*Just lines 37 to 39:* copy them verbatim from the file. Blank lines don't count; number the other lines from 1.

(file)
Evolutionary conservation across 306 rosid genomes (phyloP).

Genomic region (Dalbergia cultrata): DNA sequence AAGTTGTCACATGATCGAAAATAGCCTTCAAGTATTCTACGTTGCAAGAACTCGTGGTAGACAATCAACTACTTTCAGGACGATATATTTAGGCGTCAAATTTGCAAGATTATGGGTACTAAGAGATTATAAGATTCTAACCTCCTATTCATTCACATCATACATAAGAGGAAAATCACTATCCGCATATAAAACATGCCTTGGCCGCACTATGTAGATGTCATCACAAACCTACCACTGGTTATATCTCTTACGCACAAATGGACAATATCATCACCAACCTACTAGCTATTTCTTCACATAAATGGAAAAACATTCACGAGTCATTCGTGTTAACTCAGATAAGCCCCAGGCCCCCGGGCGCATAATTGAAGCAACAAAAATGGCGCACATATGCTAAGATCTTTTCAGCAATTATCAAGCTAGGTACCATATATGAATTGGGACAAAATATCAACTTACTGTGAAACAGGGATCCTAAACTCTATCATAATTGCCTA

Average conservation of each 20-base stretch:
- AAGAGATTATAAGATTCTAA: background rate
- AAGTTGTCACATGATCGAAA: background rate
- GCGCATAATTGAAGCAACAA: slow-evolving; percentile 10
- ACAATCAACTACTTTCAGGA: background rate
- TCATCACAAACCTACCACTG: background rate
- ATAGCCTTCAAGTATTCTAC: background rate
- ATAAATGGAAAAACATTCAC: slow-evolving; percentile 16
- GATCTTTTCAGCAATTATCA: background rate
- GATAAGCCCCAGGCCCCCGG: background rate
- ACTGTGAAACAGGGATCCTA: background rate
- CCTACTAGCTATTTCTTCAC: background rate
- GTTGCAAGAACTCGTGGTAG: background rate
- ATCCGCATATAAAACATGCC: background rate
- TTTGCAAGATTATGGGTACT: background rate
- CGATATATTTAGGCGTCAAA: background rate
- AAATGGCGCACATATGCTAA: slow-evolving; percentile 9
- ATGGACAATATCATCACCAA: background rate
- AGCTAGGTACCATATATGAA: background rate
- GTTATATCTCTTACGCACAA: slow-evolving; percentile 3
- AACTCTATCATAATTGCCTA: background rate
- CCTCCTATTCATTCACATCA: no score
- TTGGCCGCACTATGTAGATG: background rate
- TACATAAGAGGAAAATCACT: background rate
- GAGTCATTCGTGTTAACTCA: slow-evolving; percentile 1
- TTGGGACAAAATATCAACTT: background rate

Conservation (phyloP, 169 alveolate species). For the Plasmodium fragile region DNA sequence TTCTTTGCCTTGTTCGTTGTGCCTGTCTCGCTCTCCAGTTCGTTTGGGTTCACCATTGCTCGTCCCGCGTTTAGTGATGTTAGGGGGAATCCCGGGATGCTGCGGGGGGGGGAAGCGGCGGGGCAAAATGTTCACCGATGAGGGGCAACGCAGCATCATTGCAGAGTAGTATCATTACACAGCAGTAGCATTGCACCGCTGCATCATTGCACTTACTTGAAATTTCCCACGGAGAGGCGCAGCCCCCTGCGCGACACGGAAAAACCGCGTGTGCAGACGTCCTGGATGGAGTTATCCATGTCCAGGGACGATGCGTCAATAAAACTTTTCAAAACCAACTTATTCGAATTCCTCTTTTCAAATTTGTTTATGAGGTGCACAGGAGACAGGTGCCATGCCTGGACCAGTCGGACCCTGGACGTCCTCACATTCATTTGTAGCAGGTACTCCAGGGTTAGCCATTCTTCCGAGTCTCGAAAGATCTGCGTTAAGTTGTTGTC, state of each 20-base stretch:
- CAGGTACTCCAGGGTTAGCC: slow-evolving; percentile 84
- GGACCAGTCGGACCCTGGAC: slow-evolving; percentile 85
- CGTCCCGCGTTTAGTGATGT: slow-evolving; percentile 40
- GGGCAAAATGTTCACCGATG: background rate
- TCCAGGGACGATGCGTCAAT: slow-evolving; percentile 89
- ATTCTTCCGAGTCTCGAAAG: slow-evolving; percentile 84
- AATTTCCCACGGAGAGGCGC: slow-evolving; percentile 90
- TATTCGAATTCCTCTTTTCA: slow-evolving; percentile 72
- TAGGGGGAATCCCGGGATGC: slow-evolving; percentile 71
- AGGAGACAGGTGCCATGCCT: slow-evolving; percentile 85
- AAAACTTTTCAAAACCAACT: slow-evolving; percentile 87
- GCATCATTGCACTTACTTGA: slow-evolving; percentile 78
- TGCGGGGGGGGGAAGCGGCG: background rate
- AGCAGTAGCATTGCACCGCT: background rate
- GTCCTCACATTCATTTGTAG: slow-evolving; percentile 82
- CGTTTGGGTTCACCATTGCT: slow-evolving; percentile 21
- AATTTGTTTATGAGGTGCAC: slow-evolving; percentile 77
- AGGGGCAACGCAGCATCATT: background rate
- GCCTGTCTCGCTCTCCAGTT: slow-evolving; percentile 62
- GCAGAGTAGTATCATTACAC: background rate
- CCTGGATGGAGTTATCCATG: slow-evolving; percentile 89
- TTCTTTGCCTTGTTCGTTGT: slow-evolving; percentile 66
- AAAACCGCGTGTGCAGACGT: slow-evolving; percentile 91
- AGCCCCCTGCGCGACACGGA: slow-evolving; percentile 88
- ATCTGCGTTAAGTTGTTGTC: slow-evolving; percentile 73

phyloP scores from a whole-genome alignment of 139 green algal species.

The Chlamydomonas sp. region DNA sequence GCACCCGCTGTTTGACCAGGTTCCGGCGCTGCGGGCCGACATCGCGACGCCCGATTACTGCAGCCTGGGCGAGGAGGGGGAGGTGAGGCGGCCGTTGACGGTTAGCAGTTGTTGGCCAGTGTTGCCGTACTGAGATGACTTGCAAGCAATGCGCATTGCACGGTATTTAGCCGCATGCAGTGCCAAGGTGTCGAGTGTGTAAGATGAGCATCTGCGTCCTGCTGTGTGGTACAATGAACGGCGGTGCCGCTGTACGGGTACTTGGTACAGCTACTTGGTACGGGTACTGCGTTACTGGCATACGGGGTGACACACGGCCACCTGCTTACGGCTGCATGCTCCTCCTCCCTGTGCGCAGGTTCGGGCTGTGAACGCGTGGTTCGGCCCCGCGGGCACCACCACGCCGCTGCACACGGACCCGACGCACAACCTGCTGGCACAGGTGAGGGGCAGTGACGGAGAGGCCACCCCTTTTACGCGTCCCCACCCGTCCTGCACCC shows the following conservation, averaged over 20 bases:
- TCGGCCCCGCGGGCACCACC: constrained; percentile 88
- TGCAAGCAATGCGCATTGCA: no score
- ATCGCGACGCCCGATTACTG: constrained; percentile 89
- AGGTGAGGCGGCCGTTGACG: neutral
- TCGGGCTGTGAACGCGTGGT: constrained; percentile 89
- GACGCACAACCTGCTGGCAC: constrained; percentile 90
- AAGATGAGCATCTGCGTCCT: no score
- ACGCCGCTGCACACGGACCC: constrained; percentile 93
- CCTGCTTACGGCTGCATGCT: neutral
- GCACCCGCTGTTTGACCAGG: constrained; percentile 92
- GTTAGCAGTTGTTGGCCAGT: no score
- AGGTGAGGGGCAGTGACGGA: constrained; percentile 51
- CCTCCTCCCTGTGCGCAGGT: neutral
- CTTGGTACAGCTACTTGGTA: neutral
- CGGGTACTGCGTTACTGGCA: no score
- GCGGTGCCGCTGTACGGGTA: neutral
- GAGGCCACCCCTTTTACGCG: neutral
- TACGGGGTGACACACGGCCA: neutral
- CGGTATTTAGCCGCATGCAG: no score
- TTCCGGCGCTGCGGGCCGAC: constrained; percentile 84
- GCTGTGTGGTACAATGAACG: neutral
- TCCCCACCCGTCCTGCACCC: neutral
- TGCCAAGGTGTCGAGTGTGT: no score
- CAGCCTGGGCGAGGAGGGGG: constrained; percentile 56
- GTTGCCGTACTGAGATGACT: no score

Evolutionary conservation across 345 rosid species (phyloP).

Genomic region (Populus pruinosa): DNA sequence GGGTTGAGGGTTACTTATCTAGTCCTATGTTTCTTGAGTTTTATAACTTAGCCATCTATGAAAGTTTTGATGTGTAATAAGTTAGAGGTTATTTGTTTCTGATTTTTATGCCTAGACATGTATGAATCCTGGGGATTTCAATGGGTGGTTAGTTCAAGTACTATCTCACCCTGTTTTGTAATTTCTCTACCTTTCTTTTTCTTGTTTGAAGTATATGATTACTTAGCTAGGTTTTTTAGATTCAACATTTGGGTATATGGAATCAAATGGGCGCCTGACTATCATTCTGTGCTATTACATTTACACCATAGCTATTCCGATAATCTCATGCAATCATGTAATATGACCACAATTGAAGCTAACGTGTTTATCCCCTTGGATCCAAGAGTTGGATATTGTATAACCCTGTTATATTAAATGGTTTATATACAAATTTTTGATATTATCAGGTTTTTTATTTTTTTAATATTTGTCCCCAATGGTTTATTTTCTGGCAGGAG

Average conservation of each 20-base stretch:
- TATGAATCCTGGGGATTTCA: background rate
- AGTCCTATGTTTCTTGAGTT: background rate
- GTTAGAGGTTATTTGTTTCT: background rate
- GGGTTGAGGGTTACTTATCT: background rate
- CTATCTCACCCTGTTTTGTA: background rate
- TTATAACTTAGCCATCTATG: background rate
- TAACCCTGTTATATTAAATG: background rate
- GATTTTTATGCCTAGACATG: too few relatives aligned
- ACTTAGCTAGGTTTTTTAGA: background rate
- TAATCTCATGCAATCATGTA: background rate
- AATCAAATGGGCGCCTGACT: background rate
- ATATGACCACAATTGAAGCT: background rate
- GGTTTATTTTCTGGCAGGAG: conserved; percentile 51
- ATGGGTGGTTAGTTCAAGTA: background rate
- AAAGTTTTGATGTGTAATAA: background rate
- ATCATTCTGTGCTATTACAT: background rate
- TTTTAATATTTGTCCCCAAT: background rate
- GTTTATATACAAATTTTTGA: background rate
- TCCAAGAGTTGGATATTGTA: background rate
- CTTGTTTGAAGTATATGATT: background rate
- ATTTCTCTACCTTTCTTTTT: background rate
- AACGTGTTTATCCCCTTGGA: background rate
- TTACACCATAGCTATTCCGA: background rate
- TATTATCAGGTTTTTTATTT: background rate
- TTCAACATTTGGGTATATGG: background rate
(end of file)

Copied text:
- TATTCGAATTCCTCTTTTCA: slow-evolving; percentile 72
- TAGGGGGAATCCCGGGATGC: slow-evolving; percentile 71
- AGGAGACAGGTGCCATGCCT: slow-evolving; percentile 85